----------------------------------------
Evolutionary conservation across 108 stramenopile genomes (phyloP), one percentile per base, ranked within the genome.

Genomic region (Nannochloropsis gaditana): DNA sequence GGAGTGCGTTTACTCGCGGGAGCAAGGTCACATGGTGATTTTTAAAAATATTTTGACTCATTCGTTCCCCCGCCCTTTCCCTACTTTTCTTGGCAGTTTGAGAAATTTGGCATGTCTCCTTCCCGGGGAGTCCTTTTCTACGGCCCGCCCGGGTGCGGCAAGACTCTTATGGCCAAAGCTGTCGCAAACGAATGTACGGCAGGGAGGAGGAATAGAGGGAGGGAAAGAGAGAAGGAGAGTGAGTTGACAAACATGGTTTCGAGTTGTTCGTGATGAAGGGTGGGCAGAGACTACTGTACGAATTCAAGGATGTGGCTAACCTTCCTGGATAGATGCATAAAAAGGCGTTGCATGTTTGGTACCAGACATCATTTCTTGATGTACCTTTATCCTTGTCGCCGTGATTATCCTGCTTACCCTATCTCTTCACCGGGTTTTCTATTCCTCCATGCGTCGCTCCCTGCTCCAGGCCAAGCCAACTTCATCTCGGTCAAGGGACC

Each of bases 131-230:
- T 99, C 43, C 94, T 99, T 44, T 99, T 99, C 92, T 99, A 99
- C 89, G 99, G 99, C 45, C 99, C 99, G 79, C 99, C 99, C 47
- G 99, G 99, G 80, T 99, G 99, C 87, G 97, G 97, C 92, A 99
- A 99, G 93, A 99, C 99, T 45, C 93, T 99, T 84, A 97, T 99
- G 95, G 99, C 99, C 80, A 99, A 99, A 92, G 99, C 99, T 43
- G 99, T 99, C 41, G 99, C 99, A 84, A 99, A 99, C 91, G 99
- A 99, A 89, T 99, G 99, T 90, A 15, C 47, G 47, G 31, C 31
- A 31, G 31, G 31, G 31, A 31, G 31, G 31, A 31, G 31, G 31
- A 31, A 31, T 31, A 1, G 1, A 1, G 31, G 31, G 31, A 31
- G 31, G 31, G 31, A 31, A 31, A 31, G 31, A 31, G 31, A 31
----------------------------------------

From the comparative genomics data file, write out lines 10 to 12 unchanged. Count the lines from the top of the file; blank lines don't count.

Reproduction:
- A 99, A 89, T 99, G 99, T 90, A 15, C 47, G 47, G 31, C 31
- A 31, G 31, G 31, G 31, A 31, G 31, G 31, A 31, G 31, G 31
- A 31, A 31, T 31, A 1, G 1, A 1, G 31, G 31, G 31, A 31